Why is it so hard to talk to some people?
You want to tell your boss about a conflict with another team member, but she’s always so grumpy. You need to tell your coworker about a budgeting error, but he won’t take his eyes off his phone.
Both of these are interpersonal communication problems caused by poor active listening skills. And they can be some of the most frustrating to deal with in the office.
By mastering and modeling active listening and embracing it as a critical soft skill in the workplace, you can become the person in the office everyone (including your boss) loves to talk to.
What is active listening?
A general definition of active listening is a method of using all the senses, as well as verbal and non-verbal communication, to enhance mutual understanding and problem-solving.
Active listening is one of the best soft skills you can have. It doesn’t just improve your communication skills. It also helps build relationships in and out of the workplace and create psychological safety in your team.
Most people would describe themselves as good listeners, but most of us have also experienced talking to someone who clearly wasn’t listening. You do the math.
Active listening skills are tough to master for a few key reasons:
Active listening techniques require a physical commitment.
Passive listening is easy. But to be an active listener, you need to do more than hear the speaker’s words. You also need to gauge body language, communicate empathy, and form open-ended questions to confirm understanding.
If you’ve ever felt exhausted after a full day of meetings, it’s probably because of the active listening marathon you just ran.
Active listeners withhold judgment.
As an active listener, you must set aside judgment until you have all the information—and that can be really hard.
When someone comes to you with a problem, your fist instinct is probably to solve their problem as quickly as possible. For that, you’ll rely on your own experiences and instincts, as well as existing company or societal processes. But active listening skills rely on none of those.
Active listening is almost like an out-of-body experience. You need to forget what you think you know, set your ego aside, and put empathy and critical thinking front and center. Only then can you make the speaker feel truly heard and provide meaningful advice.
“There is a difference between truly listening and waiting for your turn to talk.”Ralph Waldo Emerson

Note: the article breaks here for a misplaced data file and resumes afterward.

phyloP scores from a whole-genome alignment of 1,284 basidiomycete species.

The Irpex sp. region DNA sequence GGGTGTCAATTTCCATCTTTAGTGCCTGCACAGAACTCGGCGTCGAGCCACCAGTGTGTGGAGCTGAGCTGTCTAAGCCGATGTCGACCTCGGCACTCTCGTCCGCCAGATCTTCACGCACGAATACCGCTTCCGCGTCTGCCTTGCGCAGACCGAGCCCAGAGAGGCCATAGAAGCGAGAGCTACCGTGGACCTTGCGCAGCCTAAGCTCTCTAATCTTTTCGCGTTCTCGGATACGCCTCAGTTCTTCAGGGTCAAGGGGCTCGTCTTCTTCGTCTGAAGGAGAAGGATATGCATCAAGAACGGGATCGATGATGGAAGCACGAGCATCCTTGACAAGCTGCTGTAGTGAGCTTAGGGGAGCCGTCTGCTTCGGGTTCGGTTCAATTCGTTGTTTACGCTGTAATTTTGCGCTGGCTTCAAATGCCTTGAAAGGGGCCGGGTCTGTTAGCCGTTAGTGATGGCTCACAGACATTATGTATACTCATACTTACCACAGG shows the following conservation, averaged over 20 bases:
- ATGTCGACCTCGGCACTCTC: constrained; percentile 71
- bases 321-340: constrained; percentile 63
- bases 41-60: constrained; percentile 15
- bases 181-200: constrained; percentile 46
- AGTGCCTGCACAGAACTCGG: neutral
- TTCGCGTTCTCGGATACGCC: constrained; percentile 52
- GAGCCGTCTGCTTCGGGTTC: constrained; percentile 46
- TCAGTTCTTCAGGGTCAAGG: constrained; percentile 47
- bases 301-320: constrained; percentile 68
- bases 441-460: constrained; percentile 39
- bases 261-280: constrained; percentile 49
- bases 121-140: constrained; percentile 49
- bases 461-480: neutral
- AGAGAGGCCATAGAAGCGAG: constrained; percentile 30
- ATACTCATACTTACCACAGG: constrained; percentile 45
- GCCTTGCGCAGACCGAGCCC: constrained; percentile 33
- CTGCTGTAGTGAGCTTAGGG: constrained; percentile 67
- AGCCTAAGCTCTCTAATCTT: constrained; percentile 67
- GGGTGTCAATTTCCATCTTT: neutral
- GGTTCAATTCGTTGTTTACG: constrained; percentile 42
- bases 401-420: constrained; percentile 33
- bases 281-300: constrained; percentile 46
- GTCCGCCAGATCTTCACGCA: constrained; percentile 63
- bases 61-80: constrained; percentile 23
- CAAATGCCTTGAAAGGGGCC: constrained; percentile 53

How to Improve Your Active Listening Skills
Active listening skills are important if you want to advance your career with a network of people who trust you. Here are five tips to get you there.
Create an environment of psychological safety.
People don’t tend to speak up when they feel threatened. So unless you have an environment of psychological safety, it won’t matter whether you’re actively listening or not—you probably won’t be having an authentic conversation, anyway.
To start, ensure the physical space you’re in meets the other person’s needs. Maybe they’re fine talking at their desk, but for sensitive issues, a private meeting room or even a coffee shop outside the office might be best.
Next, give the other person your full attention and withhold judgment about whatever they have to say.
We live in an age of constant distractions. The whole world seems designed to pull our attention away to the latest gadget release or juicy bit of office gossip.
Your smartphone is probably the greatest adversary to your active listening skills, but be wary of anything that sends notifications: Slack, Google Calendar, your email inbox, etc. Set all of these items aside—better yet, get them out of the room.
There may be other distractors that you are uniquely sensitive to, as well. Do your eyes tend to drift to windows or open doors? Do you have a tendency to doodle during discussions?
For active listening, you must provide your undivided attention.
Watch your body language.
Albert Mehrabian developed the famous 7-38-55 Rule in the late 1960s. The rule states that only 7% of meaning is communicated verbally, while 38% comes from tone of voice and 55% from body language.
More recently, the Harvard Business Review similarly reported that up to 80% of communication comes from non-verbal cues such as posture, breathing, and even sweating.
Active listeners pay attention to body language—including their own.
Take care to avoid subconsciously aggressive or defensive body postures such as crossed arms, slouching, or fidgeting, but maintaining eye contact is the big one here. If your eyes are darting around the room, the other party might feel like your attention is flitting around, as well.
Ask open-ended questions.
According to Leo Castillo, partner and lead culture and strategy consultant at Fearless Inc., the best leaders ask questions. “Most people think that the best leaders are the ones who can answer all the questions,” he says. “[But] when you ask questions, it activates a different part of your brain.”
To practice active listening successfully, you must know how to ask open-ended questions. These are questions that cannot be answered with a simple “yes” or “no,” and they have a dual benefit: They clarify your understanding and prove that you’re listening.
When the other party is done (and only when they’re done) sharing their side of the issue, don’t jump right into giving your advice. Instead, ask them if you can summarize the issue. This way, you can ensure that you’ve absorbed all the key points they feel you should know.
Try to use some of their own language and phrasing. If you missed something, ask them to repeat it.
The Key to Unlocking Active Listening Skills
Active listening skills can bring all kinds of benefits to your life and career. They can also support other excellent soft skills like critical thinking and interpersonal skills.
But remember this: Active listening doesn’t come naturally. It takes practice and refinement, as well as a will to improve.